MANILA, Nov. 28 (UPI) — Specialists safely defused a homemade bomb discovered in a trash can near the U.S. Embassy in Manila, the Philippine National Police confirmed Monday.
A city street sweeper found the improvised explosive device, made from an empty gin bottle, an 81-mm mortar, blasting caps, wiring and a nine-bolt battery, and triggered by a cell phone, about 30 feet from the Embassy’s front gate. Police detonated the bomb without injury after closing off the street.
If the bomb had exploded it would have affected everything within a 330-foot radius, said Oscar Albayalde, National Capitol Region police chief.
The U.S. Embassy confirmed the presence of an IED.
“This morning a municipal employee reported the discovery of a device to U.S. embassy guards, who immediately contacted the police,” press attaché Molly Koscina said in a statement. “We are thankful that the municipal employee and the Philippine National Police took quick and appropriate action to ensure the safety of all.”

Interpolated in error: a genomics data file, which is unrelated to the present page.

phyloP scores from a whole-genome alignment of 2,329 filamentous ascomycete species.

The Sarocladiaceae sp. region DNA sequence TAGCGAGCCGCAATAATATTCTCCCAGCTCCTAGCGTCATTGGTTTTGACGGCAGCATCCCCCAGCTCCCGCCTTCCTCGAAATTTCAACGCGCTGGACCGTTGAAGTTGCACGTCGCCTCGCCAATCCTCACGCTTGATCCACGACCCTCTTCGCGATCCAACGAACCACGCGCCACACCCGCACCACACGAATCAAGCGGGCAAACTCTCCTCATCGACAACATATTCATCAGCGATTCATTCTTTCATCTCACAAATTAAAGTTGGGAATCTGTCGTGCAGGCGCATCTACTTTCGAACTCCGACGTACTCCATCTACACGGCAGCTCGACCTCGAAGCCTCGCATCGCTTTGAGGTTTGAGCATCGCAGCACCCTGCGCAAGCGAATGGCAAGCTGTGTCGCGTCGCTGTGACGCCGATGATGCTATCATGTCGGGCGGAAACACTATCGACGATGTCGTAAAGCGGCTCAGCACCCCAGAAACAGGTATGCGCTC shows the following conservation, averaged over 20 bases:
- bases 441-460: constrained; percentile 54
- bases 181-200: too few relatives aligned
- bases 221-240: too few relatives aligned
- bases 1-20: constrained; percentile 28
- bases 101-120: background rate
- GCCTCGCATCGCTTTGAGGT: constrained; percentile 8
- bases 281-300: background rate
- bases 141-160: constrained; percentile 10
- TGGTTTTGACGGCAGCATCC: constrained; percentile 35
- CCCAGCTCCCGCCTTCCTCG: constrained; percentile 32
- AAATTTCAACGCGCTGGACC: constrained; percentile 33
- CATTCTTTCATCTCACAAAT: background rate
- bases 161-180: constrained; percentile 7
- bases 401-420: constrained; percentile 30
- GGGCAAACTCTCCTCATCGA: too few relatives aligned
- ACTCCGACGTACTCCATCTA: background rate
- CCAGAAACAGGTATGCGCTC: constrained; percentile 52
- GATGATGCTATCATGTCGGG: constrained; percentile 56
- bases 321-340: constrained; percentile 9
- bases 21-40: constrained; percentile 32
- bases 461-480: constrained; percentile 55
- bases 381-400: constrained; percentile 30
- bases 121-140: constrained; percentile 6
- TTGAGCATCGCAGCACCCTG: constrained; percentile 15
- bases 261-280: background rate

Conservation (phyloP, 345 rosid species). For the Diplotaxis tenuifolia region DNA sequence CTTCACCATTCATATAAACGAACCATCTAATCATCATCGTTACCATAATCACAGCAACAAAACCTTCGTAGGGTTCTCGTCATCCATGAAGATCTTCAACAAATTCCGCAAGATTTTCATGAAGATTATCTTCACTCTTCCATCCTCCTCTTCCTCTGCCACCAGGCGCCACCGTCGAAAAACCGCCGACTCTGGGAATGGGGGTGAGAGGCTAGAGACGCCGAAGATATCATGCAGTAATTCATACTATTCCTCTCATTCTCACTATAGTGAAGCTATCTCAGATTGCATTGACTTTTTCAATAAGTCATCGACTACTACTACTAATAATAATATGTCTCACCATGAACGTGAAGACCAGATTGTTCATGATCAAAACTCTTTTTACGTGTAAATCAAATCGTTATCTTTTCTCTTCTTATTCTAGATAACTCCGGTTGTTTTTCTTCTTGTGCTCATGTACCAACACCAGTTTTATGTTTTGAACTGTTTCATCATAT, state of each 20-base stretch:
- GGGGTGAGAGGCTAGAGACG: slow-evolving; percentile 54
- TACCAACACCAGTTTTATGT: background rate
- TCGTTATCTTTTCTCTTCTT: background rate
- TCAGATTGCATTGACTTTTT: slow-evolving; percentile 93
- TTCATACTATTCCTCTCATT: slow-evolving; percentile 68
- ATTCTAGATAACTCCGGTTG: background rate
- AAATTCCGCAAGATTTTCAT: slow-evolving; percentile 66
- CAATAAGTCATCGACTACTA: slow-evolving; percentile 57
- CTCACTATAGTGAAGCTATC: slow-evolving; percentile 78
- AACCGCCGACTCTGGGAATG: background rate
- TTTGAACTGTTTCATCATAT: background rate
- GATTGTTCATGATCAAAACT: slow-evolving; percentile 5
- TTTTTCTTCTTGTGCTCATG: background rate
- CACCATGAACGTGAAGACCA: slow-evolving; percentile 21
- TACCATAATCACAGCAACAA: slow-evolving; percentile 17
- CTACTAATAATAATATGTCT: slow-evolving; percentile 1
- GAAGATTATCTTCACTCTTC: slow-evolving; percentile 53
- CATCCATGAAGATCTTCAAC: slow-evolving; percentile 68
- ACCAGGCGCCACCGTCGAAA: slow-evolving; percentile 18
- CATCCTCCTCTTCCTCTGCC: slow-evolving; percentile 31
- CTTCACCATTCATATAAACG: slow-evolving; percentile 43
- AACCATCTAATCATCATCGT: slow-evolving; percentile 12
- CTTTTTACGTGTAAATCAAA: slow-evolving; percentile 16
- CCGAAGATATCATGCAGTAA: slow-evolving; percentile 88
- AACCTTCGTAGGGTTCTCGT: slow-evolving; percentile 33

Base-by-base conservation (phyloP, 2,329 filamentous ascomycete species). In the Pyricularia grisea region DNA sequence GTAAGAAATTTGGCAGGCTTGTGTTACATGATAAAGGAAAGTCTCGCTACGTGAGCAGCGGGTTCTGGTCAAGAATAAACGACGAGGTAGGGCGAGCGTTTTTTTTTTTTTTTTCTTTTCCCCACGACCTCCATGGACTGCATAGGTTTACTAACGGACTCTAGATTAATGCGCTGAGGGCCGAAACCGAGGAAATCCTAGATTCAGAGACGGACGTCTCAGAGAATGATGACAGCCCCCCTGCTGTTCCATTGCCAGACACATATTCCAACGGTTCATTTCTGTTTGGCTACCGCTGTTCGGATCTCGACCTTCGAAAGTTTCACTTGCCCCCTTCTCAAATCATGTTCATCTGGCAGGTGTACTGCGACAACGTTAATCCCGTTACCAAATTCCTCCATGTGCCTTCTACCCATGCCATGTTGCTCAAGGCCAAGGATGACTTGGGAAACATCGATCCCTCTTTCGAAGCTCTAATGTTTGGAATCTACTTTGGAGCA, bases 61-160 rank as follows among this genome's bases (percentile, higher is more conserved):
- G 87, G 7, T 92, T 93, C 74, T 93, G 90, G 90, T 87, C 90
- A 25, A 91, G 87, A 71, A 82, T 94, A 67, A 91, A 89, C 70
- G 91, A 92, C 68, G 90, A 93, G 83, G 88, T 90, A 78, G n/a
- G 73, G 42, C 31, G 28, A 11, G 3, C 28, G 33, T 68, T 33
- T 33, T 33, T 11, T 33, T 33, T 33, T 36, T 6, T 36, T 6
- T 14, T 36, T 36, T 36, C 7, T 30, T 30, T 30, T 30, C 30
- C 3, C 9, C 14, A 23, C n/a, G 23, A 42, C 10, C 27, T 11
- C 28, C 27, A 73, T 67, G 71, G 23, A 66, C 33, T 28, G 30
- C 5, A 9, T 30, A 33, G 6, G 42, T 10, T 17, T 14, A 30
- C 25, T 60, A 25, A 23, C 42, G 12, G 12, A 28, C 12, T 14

The device is similar to one that killed at least 14 people in Davao City in September, PNP Chief Ronald Dela Rosa said, an explosion traced to the Maute terrorist group. He said the discovery of the device in Manila could be a diversionary tactic by the group, which is linked to the Islamic State and currently under siege by authorities; 19 militants were killed after they attacked the Mindanao town of Lanao del Sur last week.
Philippine President Rodrigo Duterte put the country under a state of emergency following the incident in Davao City, and Dela Rosa quickly dispelled rumors Monday that the Manila bomb threat would lead to a declaration of martial law.
“For God’s sake! We will not use — the government will not use an incident that will cause panic, fear, and undue harm, or even death to its own people to declare martial law,” Dela Rosa said.